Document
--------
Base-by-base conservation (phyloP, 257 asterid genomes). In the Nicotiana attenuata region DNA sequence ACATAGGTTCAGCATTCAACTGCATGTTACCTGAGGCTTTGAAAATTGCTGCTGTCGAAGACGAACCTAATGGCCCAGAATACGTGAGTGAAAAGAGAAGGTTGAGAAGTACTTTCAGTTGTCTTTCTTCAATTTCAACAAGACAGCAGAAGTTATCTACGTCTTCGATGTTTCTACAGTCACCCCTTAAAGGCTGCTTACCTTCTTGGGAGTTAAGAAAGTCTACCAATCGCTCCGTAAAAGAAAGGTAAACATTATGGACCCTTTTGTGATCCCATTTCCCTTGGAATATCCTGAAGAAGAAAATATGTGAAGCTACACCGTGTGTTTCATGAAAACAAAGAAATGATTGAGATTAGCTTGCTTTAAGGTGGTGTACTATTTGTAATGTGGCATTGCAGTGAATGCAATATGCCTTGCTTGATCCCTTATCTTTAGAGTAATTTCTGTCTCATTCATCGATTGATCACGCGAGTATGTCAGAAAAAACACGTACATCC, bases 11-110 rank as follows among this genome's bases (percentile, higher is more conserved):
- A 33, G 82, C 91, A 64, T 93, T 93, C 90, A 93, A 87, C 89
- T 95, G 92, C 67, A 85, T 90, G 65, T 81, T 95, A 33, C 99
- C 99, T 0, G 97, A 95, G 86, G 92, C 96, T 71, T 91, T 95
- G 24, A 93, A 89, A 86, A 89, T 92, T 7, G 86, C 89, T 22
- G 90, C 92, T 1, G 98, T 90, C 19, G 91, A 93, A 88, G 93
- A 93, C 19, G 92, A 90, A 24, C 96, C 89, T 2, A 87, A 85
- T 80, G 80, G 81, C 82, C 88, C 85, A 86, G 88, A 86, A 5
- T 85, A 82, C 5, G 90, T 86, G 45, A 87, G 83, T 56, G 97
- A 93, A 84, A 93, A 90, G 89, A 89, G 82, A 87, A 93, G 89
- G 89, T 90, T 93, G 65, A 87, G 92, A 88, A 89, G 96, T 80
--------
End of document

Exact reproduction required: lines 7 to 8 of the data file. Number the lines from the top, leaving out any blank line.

- A 93, C 19, G 92, A 90, A 24, C 96, C 89, T 2, A 87, A 85
- T 80, G 80, G 81, C 82, C 88, C 85, A 86, G 88, A 86, A 5